The Apprentice 学徒 (HD)
The Apprentice marked the beginning of a collaboration between myself and a close friend, John W.J. Cho in the world of documentary and fictional filmmaking. What started out as a passion project eventually turned into a minor success which brought us across the globe to film festivals and opened doors for future projects.
I chanced upon Mr.Low, the owner of Pak Tai Photo Studio as I scoured around town for someone who could process black and white medium format film. Perched in top of a pet shop, I found his old studio, complete with creaking wooden staircase and fading signboards. He guarded his studio with a rusty, steel gate and all dealings were to be done through it. I passed him my roll of film and came back 2 days later to pick it up.
This continued for many months before I brought up the idea of doing a feature on him. Even when I did, he was slightly reluctant but he agreed to meet on a Sunday. That Sunday I brought my friend John along and another friend who would conduct the interview in Cantonese. Fingers crossed.
Much to my surprise he let us in and gave us a grand tour of his space. We saw the space he worked in; a small room full of old pictures and equipment connected to a store room with a cabinet overflowing with old negatives and prints, belonging to his customers from the early 1940’s. Further inside the studio was the actual space where portraits were done, complete with different backgrounds and lighting fixtures. Somewhere in the back was the washroom and darkroom where he processes his films, although he only shoots digital these days and rarely bothers with the ageing film.
We spent a good 2 hours with him, watching him work, interviewing him and admiring the sacred space that he calls his own. Before leaving we had our portraits taken by him in his studio, ignoring his insistence that our cameras were better than his.
Many months later we completed the editing of the film and started submitting it to film festivals internationally. Unexpectedly, we were snubbed by the smaller festivals and instead got picked up by the bigger ones. We were invited to the Short Shorts Film & Asia Festival in Tokyo and to the Guanajuato Film Festival in Guanajuato, Mexico, both Academy qualifying film festivals. Going up against some incredible short films we knew we never had the chance, but to represent a Malaysian film on such an endearing subject was a real honour.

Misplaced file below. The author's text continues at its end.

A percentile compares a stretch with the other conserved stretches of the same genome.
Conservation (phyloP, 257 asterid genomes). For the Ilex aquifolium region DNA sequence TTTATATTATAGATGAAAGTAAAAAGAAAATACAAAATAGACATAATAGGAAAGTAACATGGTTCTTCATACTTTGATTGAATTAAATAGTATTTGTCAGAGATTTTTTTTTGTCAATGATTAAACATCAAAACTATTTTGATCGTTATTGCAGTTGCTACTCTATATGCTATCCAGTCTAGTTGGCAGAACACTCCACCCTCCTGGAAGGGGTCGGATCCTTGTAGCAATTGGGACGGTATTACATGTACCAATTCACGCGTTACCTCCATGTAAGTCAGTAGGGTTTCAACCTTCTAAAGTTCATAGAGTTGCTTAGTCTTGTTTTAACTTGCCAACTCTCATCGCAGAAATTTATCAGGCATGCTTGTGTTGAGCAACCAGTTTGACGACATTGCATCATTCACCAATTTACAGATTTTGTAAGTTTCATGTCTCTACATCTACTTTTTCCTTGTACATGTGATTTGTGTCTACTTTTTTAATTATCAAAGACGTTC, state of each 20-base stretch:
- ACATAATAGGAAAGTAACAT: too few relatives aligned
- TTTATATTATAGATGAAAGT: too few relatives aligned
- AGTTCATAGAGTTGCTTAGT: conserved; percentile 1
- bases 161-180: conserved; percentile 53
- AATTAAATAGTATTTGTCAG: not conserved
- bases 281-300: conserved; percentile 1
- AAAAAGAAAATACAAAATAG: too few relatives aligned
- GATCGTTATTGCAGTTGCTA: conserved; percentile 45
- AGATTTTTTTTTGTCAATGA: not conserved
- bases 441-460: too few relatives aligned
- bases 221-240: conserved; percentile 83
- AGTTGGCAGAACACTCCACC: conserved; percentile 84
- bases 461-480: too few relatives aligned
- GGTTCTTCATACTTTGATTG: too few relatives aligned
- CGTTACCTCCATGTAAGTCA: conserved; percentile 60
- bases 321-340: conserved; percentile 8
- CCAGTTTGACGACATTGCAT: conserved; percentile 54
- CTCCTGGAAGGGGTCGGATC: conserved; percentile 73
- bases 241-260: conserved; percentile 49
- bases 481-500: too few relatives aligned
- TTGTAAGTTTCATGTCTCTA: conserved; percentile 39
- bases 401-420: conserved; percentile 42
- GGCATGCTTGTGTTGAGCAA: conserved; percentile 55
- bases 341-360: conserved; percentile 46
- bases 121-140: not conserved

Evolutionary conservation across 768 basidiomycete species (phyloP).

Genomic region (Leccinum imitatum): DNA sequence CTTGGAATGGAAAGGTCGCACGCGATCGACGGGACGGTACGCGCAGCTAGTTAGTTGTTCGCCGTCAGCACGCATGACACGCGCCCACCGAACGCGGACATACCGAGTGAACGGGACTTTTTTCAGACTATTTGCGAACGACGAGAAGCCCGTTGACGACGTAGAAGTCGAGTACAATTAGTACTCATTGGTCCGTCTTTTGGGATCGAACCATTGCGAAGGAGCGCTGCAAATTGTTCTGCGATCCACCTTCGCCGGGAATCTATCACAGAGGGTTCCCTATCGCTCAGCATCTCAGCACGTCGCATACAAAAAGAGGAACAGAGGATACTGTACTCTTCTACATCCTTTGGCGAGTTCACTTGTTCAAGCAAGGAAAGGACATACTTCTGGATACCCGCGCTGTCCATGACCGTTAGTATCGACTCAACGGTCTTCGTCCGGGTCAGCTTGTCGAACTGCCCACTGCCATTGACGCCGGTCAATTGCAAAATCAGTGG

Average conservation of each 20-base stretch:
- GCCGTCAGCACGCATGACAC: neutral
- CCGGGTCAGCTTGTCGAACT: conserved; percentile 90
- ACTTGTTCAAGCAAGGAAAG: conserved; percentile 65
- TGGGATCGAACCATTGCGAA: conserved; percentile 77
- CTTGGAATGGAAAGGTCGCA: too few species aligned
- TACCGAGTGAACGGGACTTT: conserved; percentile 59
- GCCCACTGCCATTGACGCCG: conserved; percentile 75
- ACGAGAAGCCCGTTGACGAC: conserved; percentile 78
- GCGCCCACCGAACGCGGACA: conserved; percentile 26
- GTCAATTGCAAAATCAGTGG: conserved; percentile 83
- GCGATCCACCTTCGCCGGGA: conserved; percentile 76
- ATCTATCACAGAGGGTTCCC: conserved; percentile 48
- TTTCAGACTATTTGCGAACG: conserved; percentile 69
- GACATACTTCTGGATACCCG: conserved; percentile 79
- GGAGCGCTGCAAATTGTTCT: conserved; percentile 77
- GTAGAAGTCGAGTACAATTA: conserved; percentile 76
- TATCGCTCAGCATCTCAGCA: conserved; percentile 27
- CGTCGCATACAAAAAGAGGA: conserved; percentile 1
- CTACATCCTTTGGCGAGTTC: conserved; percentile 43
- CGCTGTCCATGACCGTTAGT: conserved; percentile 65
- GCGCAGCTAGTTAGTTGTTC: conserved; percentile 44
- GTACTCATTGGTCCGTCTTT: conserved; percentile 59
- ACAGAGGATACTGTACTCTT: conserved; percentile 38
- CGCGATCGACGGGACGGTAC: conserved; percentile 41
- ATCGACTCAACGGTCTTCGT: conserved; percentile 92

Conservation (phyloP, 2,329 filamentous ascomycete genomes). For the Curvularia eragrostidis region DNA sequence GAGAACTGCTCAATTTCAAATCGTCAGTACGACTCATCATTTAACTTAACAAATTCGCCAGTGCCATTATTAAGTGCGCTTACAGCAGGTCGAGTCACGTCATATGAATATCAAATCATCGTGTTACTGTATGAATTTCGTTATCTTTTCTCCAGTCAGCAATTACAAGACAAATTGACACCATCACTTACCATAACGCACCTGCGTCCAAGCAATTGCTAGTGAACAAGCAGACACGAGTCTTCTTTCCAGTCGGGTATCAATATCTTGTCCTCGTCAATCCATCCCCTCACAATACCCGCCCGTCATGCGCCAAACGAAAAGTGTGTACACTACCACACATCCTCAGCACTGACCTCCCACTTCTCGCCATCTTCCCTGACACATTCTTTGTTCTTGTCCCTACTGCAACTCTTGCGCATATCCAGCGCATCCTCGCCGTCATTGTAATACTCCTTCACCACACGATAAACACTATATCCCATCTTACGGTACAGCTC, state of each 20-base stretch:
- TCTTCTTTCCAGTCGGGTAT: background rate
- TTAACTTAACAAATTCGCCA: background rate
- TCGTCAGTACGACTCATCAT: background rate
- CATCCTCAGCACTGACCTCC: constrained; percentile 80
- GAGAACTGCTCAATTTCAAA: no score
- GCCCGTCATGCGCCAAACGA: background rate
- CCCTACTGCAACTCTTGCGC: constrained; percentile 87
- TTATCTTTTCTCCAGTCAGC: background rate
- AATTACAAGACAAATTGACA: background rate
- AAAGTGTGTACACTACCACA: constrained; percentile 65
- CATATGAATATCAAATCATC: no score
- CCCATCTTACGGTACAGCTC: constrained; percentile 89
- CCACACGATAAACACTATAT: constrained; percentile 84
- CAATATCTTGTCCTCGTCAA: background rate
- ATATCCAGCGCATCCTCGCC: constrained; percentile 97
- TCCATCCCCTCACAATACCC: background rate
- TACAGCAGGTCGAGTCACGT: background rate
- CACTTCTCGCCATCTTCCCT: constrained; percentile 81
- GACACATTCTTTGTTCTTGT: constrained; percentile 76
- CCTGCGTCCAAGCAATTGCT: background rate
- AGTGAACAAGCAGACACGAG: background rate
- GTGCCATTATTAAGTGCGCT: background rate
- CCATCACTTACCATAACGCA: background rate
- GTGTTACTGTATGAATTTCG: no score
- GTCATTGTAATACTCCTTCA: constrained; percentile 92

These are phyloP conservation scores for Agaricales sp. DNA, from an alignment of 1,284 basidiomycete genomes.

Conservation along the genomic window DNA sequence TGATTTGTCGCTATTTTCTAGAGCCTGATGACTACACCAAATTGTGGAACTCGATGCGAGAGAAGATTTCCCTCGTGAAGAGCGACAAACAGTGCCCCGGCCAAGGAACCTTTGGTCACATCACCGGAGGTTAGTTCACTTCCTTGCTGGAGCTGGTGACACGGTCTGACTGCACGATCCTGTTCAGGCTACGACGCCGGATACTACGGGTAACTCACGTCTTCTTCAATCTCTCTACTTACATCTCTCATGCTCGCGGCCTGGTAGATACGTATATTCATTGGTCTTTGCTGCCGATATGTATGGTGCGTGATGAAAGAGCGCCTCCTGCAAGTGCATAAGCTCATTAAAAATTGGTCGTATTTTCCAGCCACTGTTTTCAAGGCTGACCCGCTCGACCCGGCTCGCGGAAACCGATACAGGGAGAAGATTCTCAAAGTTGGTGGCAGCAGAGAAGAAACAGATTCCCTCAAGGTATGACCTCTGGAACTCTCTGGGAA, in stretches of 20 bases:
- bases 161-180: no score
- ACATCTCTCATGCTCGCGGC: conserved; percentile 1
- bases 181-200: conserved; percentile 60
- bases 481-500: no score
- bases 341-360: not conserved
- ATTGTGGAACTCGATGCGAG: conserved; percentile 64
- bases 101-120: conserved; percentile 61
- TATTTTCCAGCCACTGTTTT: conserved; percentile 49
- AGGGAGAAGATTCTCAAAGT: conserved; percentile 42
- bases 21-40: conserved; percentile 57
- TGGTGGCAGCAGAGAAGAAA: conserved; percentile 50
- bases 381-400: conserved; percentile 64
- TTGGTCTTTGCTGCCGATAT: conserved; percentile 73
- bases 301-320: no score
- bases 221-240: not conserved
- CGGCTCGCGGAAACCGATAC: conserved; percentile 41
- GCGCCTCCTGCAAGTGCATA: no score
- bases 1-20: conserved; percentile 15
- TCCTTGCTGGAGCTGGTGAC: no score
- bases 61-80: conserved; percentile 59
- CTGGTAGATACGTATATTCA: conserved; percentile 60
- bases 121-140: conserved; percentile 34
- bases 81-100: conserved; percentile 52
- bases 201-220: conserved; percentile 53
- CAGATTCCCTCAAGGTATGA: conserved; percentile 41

For many years that’s exactly what I have been inspired to do. To document and tell Malaysian stories both locally and internationally. The simplest things that we so often take for granted can have the most interesting stories to tell, if only we knew how to see and listen.
As a follow up to the short film, I was commissioned to travel the entire Malaysia to document the most fascinating subjects I could get my hands on in every state for a local satellite television network, of which I will talk about in upcoming posts. I will also be sharing other short documentaries I’ve had the pleasure of working on in recent months.
Meanwhile, enjoy the film.
Official selection and in competition under the Asia International category at the Short Shorts Film Festival & Asia 2012 in Tokyo, Japan.
Official selection and in competition under the Short Documentary category at the Guanajuato International Film Festival 2012 in Guanajuato, Mexico.
Official Selection at the Interfilm Short Film Festival in Berlin, Germany.
“–enigmatic and surprisingly charming. A really simple subject, shot beautifully.” – Robert Ong, Electric Shadows
Low Kok Kee is 67. He runs a print shop in Chinatown, Kuala Lumpur, Malaysia. Foto Pak Tai has been faithfully serving the photography and printing needs of the local community since the 1940’s. With the advent of the digital age and a rapidly fluctuating appetite of the young and hip, Pak Tai is a business in decline. Increasingly dependent on his longstanding arrangement that for the time-being still sees the continual patronage from law enforcement for their official photographs, Low is somewhat philosophical about the day when he will be forced to draw the curtains on Pak Tai.
Inspired by the work of California-based duo Drea Cooper and Zachary Canapari.
A documentary by Mahen Bala and John W. J. Cho.
Interview and translation by Alicia Goh.
Special thanks to Mr. Low Kok Kee of Foto Pak Tai.
Gear: Canon 7D, 50mm f/1.8 and Canon 5D Mark 2, 50mm L f/1.2.
Music: April Kisses by Eddie Lang.
Edited and colour graded by John W. J. Cho.
Cantonese with English subtitles.